The Hebrews, Satan, and the Invention of "Lucifer"


The Hebrew scriptures, and Jewish theology, views Satan radically differently than does much Christian theology. 

1)      The character Satan or “Ha Satan” translates literally as “the accuser” or, in other contexts, "adversary", and that is what he is: he either tempts humans or brings their sins to God’s attention

2)      Satan is not the force of evil; God is the source of all things, including what humans conceive of as good and evil

3)      Satan works for, not against, God

4)      There are no references to Satan in the earlier books of the Hebrew Scriptures.

5)      There are very, very few references to Satan in the later books, and all of these are in just four of the later books: Chronicles, Job, Psalms, and Zechariah, written c. 600-500 BCE (see Ancient Israel and Texts Timeline).  Satan only occurs as a specific character once, however: in the book of Job.


Even today most Jews find the Medieval conception of Satan being the force of evil a rather blasphemous idea because it implies that God is not omnipotent; that is, it implies that God is not the force behind all things, both good and evil.  See here for more on Jewish conceptions of The Satan.


See  also The Absence of Satan In the Old Testament.

"Lucifer" as Satan

One of the reasons contemporary Christians believe there are references to Satan in the older books of the Hebrew Scriptures is due to a misunderstanding of the word "Lucifer".  It's worth covering this in depth because it shows how radically translation can change our perception of meaning.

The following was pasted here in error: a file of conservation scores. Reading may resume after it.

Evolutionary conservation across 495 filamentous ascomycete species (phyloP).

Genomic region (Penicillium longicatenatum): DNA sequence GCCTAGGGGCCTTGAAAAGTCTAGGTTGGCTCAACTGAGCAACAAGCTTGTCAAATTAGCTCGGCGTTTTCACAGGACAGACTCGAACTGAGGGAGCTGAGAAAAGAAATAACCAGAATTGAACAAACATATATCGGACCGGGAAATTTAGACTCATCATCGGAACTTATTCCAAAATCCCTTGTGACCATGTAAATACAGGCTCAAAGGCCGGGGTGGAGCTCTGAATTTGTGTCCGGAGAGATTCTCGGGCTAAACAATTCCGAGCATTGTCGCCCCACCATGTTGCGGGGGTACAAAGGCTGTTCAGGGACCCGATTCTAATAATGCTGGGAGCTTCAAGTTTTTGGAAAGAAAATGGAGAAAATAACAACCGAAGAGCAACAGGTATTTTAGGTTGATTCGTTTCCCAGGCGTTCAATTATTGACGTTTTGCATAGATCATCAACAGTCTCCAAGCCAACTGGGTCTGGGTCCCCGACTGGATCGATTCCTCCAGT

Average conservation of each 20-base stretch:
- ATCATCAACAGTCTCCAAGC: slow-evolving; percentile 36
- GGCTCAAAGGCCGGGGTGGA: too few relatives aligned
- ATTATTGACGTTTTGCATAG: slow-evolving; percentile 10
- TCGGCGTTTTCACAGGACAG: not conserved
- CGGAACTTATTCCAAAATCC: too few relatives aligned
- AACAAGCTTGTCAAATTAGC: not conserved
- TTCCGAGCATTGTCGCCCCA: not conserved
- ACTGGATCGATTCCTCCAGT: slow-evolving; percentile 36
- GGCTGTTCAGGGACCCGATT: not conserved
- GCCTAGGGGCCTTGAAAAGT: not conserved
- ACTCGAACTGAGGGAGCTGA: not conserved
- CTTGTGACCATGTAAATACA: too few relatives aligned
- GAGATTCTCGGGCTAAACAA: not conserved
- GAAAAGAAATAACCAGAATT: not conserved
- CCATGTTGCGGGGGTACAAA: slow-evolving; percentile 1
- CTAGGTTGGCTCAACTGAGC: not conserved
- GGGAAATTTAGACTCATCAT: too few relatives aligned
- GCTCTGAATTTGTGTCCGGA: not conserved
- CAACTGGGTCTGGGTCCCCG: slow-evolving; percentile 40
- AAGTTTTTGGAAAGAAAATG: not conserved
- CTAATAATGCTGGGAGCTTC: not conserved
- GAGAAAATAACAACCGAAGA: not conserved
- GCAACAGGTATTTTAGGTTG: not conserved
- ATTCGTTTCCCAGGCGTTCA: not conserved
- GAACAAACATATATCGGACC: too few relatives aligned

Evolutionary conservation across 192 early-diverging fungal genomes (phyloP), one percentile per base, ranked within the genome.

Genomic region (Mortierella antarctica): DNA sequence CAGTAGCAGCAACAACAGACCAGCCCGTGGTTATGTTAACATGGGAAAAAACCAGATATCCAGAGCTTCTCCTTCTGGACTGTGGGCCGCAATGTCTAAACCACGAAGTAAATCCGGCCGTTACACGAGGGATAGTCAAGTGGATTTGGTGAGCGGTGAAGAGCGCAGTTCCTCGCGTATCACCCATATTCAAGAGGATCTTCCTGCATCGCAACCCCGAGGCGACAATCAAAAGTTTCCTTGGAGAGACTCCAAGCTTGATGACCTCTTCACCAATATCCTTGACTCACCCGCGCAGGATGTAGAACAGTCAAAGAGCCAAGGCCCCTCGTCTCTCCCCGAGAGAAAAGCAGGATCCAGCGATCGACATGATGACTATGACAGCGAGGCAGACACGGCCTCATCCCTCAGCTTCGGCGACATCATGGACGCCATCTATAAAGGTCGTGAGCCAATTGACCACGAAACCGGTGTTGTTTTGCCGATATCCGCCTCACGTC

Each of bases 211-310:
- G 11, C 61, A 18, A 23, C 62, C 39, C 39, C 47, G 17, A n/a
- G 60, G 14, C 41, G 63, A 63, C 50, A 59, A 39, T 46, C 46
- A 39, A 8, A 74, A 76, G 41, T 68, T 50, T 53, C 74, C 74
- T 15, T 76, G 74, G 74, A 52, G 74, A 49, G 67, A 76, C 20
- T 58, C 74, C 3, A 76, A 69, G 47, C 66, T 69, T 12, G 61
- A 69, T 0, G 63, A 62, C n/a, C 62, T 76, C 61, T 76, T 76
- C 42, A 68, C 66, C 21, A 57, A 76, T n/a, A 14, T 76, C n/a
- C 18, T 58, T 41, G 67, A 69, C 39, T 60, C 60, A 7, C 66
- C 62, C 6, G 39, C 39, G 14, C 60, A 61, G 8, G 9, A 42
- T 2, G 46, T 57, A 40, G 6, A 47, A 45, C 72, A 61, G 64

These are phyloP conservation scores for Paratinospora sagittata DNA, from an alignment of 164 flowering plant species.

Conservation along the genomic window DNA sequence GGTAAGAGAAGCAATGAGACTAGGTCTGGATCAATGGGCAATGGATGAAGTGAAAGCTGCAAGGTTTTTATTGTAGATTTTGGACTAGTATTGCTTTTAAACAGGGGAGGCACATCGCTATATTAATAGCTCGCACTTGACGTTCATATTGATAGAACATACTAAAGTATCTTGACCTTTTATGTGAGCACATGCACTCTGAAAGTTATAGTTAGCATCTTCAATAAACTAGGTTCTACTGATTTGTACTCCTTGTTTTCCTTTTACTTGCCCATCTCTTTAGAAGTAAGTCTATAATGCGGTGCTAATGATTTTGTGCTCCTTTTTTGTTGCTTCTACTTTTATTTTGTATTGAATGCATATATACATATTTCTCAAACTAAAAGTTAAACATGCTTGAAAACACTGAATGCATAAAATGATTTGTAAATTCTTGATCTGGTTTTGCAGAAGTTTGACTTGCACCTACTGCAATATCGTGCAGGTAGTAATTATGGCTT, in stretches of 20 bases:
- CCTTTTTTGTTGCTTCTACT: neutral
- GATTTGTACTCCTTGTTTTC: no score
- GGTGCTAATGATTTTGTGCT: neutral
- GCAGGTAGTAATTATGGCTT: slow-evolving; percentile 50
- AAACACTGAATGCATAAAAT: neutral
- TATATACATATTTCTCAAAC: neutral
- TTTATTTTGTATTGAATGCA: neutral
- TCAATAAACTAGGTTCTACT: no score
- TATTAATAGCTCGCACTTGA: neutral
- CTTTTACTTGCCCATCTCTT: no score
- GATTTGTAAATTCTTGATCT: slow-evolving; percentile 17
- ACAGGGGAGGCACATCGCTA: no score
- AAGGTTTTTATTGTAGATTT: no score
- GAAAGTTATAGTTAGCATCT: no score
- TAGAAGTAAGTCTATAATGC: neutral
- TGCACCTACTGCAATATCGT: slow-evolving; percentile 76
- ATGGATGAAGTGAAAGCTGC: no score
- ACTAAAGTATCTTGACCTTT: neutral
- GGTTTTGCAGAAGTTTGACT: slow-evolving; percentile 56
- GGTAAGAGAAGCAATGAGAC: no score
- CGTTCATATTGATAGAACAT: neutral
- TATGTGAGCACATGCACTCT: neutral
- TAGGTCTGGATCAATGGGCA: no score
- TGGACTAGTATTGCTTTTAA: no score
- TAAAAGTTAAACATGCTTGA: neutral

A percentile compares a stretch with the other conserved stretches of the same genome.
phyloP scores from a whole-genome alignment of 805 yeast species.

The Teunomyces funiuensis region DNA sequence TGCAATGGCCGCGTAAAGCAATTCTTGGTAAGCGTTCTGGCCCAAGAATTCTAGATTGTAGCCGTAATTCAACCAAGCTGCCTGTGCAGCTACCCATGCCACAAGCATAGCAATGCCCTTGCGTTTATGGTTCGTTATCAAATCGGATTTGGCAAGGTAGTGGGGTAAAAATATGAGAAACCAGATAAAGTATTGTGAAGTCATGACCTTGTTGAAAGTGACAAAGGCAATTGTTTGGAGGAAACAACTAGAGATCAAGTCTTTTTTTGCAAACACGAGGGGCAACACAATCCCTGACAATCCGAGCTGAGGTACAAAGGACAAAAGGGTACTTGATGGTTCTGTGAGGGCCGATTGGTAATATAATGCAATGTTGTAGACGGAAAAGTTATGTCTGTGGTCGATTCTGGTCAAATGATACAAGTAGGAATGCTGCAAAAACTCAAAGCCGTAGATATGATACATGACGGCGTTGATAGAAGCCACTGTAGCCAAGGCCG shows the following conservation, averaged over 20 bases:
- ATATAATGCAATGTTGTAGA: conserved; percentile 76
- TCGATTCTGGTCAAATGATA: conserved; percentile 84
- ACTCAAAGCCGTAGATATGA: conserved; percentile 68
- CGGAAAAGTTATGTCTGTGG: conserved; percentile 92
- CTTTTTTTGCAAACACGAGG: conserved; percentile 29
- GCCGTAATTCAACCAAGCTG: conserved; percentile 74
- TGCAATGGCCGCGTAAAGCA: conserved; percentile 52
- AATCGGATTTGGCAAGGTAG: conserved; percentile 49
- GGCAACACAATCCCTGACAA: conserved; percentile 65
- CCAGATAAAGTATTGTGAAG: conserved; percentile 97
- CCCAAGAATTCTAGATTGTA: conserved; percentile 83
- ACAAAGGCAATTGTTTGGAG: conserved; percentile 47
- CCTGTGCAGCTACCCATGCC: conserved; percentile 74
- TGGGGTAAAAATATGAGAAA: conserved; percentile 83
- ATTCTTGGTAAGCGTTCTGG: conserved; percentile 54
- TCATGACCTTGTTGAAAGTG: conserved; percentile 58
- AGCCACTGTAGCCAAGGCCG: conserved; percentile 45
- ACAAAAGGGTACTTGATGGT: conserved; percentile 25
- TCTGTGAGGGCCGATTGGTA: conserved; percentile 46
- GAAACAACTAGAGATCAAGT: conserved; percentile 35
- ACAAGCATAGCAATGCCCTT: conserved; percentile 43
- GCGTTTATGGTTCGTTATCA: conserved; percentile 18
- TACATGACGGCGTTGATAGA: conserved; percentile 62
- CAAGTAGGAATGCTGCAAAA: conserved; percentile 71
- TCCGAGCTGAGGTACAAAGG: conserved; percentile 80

Isaiah 14:12: "Lucifer" and "Morning Star" (Venus)

The Hebrew Scriptures (Tanakh) reads like (translates as) this:
"How are you fallen from heaven,
O Shining One, son of Dawn!
How are you felled to earth,
O vanquisher of nations!"
[and the footnote often reads "A character in some lost myth."]


The pre-Christian Septuagint Greek version of Isaiah 14:12 uses the phrase “ho heosphoros,” which translates as "morning star" (the star we call Venus).  This is similar to another Greek name for this star "phosphorus", which means "burning bright" (Venus is the third brightest object in the sky).

The latin name for this star is "Lucifer" and has the same root as lux; it essentially simply means "burning bright" or "bright light" or "day star" when the Greek gets translated into Latin....


Martin Luther’s German version (c. 1534)  had “schoener Morgenstern,” that is, “beautiful morning star” as the translation of the Hebrew phrase heylel ben-shachar. 


The King James (1611) reads like this:
“How you are fallen from heaven,
      O Lucifer, son of the morning!
      How you are cut down to the ground,
      You who weakened the nations!"

[In the original margin notes of the KJV, however, the original translators included the note that it could also read “O day-starre”.]


Because the KJV was used for hundreds of years as the basic English Bible, most modern versions continued to use the word "Lucifer", and they kept the Old English style of capitalizing it as a formal name.  In the 1600s this word began to be used as a synonym for "Satan".


And that is how it has passed into not only our own language but our very conception of not only evil but of how the Jews thought of Satan.  But  Jews do not conceive of Satan as the force of evil, much less as "Venus". 

However, Jesus was also referred to as the "Morning Star":

Revelation 22:16:
"I, Jesus, have sent my angel to give you [1] this testimony for the churches. I am the Root and the Offspring of David, and the bright Morning Star."

2 Peter 1:19,:
And we have the word of the prophets made more certain, and you will do well to pay attention to it, as to a light shining in a dark place, until the day dawns and the morning star rises in your hearts.

NIV:  Revelation 2:28:
I will also give him the morning star.